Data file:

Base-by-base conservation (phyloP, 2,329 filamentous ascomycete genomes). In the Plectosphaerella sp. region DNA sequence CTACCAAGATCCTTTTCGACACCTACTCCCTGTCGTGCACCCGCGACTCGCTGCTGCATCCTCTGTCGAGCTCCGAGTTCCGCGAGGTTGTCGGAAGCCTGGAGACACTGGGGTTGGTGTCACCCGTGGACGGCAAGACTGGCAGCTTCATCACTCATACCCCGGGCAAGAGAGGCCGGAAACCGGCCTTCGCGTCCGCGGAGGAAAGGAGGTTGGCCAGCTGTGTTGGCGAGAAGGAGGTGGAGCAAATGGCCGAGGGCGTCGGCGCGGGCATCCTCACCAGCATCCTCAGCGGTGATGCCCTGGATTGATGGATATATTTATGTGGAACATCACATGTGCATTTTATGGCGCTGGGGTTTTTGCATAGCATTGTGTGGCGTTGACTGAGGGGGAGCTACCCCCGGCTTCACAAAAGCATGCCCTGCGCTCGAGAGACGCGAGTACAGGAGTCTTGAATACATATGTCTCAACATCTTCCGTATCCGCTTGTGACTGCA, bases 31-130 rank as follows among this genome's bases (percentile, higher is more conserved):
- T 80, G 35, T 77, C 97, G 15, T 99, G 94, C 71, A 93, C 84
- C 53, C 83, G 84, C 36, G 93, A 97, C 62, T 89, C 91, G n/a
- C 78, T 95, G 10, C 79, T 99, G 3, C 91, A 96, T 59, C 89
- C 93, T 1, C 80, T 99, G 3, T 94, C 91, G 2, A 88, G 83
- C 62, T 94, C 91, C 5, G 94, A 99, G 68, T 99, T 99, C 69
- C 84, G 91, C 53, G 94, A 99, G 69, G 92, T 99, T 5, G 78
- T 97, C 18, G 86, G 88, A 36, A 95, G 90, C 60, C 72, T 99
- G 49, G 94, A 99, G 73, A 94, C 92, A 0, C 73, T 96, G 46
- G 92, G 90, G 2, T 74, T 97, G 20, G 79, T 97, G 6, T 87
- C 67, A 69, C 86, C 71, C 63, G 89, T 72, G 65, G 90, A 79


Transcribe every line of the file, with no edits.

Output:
Base-by-base conservation (phyloP, 2,329 filamentous ascomycete genomes). In the Plectosphaerella sp. region DNA sequence CTACCAAGATCCTTTTCGACACCTACTCCCTGTCGTGCACCCGCGACTCGCTGCTGCATCCTCTGTCGAGCTCCGAGTTCCGCGAGGTTGTCGGAAGCCTGGAGACACTGGGGTTGGTGTCACCCGTGGACGGCAAGACTGGCAGCTTCATCACTCATACCCCGGGCAAGAGAGGCCGGAAACCGGCCTTCGCGTCCGCGGAGGAAAGGAGGTTGGCCAGCTGTGTTGGCGAGAAGGAGGTGGAGCAAATGGCCGAGGGCGTCGGCGCGGGCATCCTCACCAGCATCCTCAGCGGTGATGCCCTGGATTGATGGATATATTTATGTGGAACATCACATGTGCATTTTATGGCGCTGGGGTTTTTGCATAGCATTGTGTGGCGTTGACTGAGGGGGAGCTACCCCCGGCTTCACAAAAGCATGCCCTGCGCTCGAGAGACGCGAGTACAGGAGTCTTGAATACATATGTCTCAACATCTTCCGTATCCGCTTGTGACTGCA, bases 31-130 rank as follows among this genome's bases (percentile, higher is more conserved):
- T 80, G 35, T 77, C 97, G 15, T 99, G 94, C 71, A 93, C 84
- C 53, C 83, G 84, C 36, G 93, A 97, C 62, T 89, C 91, G n/a
- C 78, T 95, G 10, C 79, T 99, G 3, C 91, A 96, T 59, C 89
- C 93, T 1, C 80, T 99, G 3, T 94, C 91, G 2, A 88, G 83
- C 62, T 94, C 91, C 5, G 94, A 99, G 68, T 99, T 99, C 69
- C 84, G 91, C 53, G 94, A 99, G 69, G 92, T 99, T 5, G 78
- T 97, C 18, G 86, G 88, A 36, A 95, G 90, C 60, C 72, T 99
- G 49, G 94, A 99, G 73, A 94, C 92, A 0, C 73, T 96, G 46
- G 92, G 90, G 2, T 74, T 97, G 20, G 79, T 97, G 6, T 87
- C 67, A 69, C 86, C 71, C 63, G 89, T 72, G 65, G 90, A 79